Hero or villain – the role of AI in B2B copywriting – Hector Taylor, Guest Post

Man in Superman outfit as cartoon characterAI has hit copywriting like kryptonite. For in-house marketers it’s like Clark Kent, enabling them to create far more content than ever before. According to Gartner, 63% of marketers are pioneering AI to eliminate internal and external roles. Consequently for lots of freelancers it’s more like Lex Luther, hoovering up work, leaving them feeling the pain of the new world order.
One thing is certain, AI is not going to go away, so everyone involved in copywriting, whether they like it or not, has got to get with the programme. We have to harness its heroic qualities and vanquish its villainous tendencies to create work quicker and better than previously possible.
One way to outdo AI is to do your own primary research. So I canvased opinion on LinkedIn to see if people idolised or demonised AI in these two key aspects:
1. Creativity
2. Accuracy & trustworthiness
The reality is never as comic-book clear as Batman and the Riddler, or Catwoman and Poison Ivy. So I’ve included tips from experts, and everyone who commented on LinkedIn, on how to navigate these tricky issues.
As Gartner said, “creators who embrace the capabilities of AI will have lots of opportunity in the future”.
Hopefully this article will help you make the most of the new AI reality.

1. Is AI a hero or villain for creativity


There are many reasons why AI is more Penelope Pitstop than Dick Dastardly when it comes to creativity. For a start copywriters no longer have to start with the dreaded blank page; whatever the subject, task or format asked for, AI will come up with some examples to get you started. For instance if a client asks you to write a manifesto for 5G, you no longer have to spend hours working out how a manifesto is structured and what tone of voice to use. AI will give you the gist in minutes.
Or if you need five potential titles for a blog it will create them instantly. You can even ask it for analogies and metaphors on a topic and it will come up with some valid suggestions. AI definitely speeds up the process of developing synopses and treatments.
Also some copy doesn’t need to be creative. Some copy just needs to get the information across in the most straightforward way. Often when you write for an international audience you have to forgo humour and linguistic idiosyncrasies as they simply don’t translate.


Many, however, view the creativity of AI with a Muttley-like snigger. After all, AI is programmed to predict what the most likely next word is, and is therefore inherently unoriginal. Also most fresh angles emerge when you have some time to research and gestate. When AI does all the research for you and comes up with a solid, but predictable approach, it is  often a challenge to pull back from what it suggests, and find that fresh idea that grabs the reader's attention and triggers them to think.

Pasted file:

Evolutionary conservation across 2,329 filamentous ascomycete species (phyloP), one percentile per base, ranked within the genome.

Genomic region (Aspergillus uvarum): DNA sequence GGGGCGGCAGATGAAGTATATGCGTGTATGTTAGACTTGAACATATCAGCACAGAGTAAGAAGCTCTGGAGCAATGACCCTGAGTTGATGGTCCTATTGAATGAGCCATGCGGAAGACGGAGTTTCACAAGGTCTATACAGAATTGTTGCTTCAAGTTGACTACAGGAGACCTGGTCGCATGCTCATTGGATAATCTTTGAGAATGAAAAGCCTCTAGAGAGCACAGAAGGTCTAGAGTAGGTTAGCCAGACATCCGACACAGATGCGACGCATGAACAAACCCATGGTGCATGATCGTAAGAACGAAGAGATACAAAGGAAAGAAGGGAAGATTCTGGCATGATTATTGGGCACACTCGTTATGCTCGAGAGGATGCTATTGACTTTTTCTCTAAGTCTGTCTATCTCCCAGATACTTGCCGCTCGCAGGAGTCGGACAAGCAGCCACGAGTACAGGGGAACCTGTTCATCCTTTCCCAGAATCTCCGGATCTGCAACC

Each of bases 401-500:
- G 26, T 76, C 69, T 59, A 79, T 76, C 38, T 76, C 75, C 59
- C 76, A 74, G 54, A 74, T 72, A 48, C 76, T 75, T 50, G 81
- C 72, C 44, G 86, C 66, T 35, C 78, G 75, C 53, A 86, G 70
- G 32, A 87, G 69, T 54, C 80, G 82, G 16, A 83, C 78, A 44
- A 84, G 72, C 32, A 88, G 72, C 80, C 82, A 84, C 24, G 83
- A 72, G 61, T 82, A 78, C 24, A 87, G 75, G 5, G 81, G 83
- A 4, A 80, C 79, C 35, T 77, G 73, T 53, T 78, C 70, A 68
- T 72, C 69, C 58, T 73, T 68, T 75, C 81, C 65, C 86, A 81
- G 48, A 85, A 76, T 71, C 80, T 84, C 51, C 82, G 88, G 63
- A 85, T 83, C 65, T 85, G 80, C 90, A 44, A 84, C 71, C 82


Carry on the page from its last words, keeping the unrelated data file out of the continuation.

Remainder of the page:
A screenshot of a computer Description automatically generated

You guys felt it was 50-50 and Richard Gauder artfully captured most people’s opinion:

“I'd prefer the writer to be the hero (As AI requires wisdom, context and leadership), using AI as a powerful extension in the super hero's tool belt. Artists break rules. AI follows them.”


When you see graphics generated by AI they are often superficially “clever”, but lack depth. This “meh” quality takes longer to notice in copy but is just as prevalent. For copywriters to win the Wacky AI Race, we’ve got to get good at using AI as part of our tool belt, as Richard said, but make sure we instil our writing with our own human spark and intent. We’ve got to use AI to write stuff AI couldn’t produce by itself.

2. Is AI a hero or villain for factual accuracy


To some AI is like Wile E Coyote, careering off the cliff of credibility. But to others AI is Roadrunner, cunningly getting to the factual destination with as little drama as possible. There are lots of apocryphal tales of AI making up facts, and then making up ghost links to validate those facts. But there were similar complaints about the veracity of Wikipedia, but it’s matured over the years and we all tend to use it as a first point of reference.

AI has the ability to compile and contextualise information at lightning speed, and this definitely shortens the time needed to get deep sector expertise.


ON the other hand AI could be an accelerator into the age of dis-information and plagiarise its inaccuracies so often they become untraceable truths. There is also the problem that ChatGPT’s facts only go up to 2021, but no doubt it will be updated soon, and in the meantime you can use Google's Bard and Bing’s Chat for up-to-date information.